To use social media effectively, tell Instagram stories by showcasing people. Seek to engage micro-influencers and market them to your advantage. Since one third of all online activity is watching video, seek to livestream on various platforms and encourage messaging. Focus social media platforms on relationship-building and one-on-one conversations. Leverage user-generated content as much as possible by having volunteers, employees and beneficiaries share stories about your organization. Strive to listen on social media to hear what others are saying about your organization, brand, plus adjust programs accordingly. Stay on top of technology and anticipate changing social media platforms.
Many nonprofits simply do not have the funds, staff or expertise to create and implement a comprehensive social media program. A blog by Sendible dealt with the issue of how to make social media impact with a small budget. It is important to realize that social media can increase fundraising results, generate brand awareness, recruit volunteers and share news, according to data by HubSpot.
To engage in social media, an organization needs to have clear goals on what it wants to achieve, know the audience it is targeting and provide a strategy to put a program in place.
According to Sendible, ways nonprofits can make an impact on social media with a small budget:
- Post Interactive content to encourage engagement.
- Include hashtags to increase your reach.
- Use visuals to drive website traffic.
- Check in daily and respond to questions.
- Make it easy for followers to donate.
- Schedule social media content in advance.
- Measure the effectiveness of your strategy.
When posting content, share stories, showcase your charities real world impact and do not be afraid to embrace humor.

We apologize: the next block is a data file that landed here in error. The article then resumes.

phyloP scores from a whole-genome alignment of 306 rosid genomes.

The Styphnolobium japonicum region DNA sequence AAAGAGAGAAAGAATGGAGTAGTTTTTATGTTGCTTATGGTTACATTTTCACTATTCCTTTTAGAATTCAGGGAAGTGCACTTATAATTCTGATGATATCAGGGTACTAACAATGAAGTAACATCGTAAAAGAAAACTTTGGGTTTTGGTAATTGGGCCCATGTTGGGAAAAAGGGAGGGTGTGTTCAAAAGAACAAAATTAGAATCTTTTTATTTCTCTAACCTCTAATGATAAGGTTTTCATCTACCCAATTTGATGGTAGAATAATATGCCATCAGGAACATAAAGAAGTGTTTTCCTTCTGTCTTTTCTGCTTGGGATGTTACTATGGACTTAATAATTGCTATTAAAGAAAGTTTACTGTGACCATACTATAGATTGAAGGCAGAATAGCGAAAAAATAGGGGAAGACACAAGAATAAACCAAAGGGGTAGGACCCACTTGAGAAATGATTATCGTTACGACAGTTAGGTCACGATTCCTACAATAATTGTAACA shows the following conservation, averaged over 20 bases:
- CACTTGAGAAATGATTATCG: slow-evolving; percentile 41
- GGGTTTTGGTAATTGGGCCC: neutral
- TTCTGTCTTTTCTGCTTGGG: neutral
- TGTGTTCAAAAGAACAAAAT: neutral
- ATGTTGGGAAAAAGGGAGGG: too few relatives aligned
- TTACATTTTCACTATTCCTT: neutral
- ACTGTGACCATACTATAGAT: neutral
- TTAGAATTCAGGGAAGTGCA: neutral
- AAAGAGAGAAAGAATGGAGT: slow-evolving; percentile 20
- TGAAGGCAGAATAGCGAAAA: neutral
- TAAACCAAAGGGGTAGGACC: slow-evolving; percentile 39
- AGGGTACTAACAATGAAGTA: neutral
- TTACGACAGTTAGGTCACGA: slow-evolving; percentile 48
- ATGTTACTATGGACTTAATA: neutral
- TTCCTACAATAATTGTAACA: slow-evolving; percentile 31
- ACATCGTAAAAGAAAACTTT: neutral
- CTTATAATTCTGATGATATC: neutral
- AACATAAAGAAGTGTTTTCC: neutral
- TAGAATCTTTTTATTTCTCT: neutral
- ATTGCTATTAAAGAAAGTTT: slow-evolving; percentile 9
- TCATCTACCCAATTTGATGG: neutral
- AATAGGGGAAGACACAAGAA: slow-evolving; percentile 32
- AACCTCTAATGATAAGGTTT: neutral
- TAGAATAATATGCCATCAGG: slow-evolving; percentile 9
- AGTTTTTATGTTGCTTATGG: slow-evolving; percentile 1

Three Girls Media provides tips for nonprofit social media success. You need to focus on your target audience, social media platforms to be used and time available to manage social media in your organization. Strive to use the best social media platforms, which are Facebook, LinkedIn, Instagram and Twitter. Strive to use colorful and attention-grabbing images. Check the accounts each day for traffic, and allocate a budget for social media using paid advertisements. Consider contests and giveaways to stimulate engagement.
Having a quality social media program is vitally important to your organization. Your competition is fierce, and they are engaged in social media. Seek to either pay a social media consultant or recruit a volunteer with outstanding expertise in social media to help you create, maintain and expand your social media program. You might also consider a creation of a marketing/communications committee that consists of community volunteers with expertise in social media, print, television, radio, advertising and related fields to provide you with best-in-class information needed to enhance your organizational brand in a dynamic environment.
You and your organization are doing great work and impacting thousands of lives every month. Does anyone, such as key stakeholders internally and externally, know this? If not, isn't it time take a closer look at your social media program?